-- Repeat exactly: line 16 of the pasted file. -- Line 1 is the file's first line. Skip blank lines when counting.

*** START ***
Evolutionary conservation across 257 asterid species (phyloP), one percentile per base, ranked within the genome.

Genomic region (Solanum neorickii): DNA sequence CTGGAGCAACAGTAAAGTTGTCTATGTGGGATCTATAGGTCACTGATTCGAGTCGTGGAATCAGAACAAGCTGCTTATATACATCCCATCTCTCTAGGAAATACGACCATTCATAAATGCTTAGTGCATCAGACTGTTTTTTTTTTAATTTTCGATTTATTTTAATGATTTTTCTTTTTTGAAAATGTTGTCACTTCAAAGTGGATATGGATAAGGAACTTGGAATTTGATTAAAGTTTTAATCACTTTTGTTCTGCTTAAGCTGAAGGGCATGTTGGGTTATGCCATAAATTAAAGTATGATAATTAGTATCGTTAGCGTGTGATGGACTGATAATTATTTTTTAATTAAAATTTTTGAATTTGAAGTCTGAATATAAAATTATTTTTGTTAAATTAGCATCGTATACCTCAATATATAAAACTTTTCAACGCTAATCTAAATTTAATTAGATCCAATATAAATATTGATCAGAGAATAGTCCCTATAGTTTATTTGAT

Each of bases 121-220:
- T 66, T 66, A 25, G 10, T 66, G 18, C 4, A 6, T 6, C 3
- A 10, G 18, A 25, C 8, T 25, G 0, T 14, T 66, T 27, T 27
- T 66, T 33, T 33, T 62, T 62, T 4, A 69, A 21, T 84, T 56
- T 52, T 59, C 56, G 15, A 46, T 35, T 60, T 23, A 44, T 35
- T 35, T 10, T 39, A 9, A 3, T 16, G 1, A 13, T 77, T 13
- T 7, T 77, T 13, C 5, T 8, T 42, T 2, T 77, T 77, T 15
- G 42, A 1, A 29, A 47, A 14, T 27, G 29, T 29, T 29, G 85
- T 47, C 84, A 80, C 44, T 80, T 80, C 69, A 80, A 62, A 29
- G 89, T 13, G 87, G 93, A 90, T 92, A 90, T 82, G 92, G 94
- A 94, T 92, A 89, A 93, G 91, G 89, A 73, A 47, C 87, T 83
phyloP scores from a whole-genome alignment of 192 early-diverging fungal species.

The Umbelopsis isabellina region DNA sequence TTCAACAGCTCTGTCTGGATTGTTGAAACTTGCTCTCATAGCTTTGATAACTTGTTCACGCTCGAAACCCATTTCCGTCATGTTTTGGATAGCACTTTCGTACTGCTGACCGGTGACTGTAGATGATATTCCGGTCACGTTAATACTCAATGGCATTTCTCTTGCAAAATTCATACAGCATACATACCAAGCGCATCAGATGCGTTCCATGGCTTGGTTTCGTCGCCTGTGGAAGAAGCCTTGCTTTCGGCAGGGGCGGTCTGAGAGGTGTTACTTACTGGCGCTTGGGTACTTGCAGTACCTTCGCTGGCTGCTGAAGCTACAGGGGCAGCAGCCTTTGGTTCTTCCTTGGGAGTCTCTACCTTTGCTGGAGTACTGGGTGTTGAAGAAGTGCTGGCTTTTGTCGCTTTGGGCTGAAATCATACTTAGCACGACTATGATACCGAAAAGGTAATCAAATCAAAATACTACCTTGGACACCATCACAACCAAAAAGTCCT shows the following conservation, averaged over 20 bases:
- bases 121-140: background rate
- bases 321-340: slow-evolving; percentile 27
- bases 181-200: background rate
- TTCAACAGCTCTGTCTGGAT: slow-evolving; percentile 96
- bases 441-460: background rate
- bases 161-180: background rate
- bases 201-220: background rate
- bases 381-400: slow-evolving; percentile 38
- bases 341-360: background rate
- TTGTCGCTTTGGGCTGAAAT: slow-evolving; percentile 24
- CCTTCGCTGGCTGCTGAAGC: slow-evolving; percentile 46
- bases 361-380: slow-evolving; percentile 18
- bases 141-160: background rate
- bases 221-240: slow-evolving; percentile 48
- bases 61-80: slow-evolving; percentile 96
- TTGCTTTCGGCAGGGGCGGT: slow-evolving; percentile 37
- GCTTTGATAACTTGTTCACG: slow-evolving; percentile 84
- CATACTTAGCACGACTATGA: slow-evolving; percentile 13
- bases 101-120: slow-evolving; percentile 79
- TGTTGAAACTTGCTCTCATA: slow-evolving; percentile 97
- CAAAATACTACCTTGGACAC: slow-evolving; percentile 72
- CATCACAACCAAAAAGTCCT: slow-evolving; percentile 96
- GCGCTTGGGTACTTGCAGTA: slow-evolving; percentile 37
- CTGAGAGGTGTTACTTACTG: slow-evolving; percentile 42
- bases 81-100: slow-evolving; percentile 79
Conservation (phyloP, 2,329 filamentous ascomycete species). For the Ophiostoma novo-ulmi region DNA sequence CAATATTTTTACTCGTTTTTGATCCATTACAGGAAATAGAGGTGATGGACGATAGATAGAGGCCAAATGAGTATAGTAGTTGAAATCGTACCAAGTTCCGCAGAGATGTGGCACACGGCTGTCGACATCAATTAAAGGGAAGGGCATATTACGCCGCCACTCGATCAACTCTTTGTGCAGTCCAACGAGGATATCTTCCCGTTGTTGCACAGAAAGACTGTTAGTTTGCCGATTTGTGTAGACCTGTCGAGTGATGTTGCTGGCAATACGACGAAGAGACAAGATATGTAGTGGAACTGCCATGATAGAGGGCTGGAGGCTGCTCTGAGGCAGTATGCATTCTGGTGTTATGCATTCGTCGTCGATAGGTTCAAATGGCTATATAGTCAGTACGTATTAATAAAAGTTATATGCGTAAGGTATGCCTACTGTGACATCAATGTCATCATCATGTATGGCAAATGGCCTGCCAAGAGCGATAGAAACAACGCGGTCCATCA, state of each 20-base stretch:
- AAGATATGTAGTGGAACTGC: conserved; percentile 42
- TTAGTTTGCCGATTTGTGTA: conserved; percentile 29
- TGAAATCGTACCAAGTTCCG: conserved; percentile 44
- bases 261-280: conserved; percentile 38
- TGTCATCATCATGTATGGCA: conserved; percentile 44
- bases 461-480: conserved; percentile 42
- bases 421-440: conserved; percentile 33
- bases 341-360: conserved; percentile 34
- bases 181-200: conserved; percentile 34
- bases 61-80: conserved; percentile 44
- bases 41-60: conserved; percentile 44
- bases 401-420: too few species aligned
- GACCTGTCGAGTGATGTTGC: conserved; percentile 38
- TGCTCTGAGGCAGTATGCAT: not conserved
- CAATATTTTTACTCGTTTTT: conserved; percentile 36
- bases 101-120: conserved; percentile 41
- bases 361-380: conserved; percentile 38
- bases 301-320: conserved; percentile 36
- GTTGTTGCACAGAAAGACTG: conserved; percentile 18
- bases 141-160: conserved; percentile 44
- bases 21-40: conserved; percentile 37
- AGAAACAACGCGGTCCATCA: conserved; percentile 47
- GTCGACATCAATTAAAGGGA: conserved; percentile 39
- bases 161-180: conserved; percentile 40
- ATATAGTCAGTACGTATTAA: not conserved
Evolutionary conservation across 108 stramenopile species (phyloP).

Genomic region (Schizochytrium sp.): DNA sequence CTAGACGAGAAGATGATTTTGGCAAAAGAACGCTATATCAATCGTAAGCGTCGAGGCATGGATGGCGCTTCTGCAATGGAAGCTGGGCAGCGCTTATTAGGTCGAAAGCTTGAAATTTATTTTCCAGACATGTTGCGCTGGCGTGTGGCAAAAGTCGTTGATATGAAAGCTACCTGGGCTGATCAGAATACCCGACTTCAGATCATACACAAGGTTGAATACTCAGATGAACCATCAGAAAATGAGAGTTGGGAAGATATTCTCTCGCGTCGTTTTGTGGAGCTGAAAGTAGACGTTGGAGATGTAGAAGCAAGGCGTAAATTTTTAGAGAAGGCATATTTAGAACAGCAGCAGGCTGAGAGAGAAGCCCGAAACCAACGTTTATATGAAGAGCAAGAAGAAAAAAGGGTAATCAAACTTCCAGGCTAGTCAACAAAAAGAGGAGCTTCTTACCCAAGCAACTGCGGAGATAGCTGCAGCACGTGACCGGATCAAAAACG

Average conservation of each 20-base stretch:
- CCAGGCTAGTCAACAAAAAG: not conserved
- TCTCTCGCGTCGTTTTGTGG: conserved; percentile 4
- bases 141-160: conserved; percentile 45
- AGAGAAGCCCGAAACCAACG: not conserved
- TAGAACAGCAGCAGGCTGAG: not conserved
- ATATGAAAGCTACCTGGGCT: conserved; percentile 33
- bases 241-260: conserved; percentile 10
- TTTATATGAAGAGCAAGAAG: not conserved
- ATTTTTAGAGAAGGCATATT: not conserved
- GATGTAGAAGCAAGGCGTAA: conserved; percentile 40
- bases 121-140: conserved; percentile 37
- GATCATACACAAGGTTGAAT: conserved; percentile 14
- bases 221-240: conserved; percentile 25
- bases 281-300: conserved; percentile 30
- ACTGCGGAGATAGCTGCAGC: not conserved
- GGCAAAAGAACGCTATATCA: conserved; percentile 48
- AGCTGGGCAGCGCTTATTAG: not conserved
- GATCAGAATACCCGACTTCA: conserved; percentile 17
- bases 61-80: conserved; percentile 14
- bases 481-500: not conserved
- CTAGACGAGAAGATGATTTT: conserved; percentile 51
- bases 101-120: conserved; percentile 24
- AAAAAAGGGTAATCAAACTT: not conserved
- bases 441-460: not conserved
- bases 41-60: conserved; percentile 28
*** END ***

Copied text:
- bases 121-140: background rate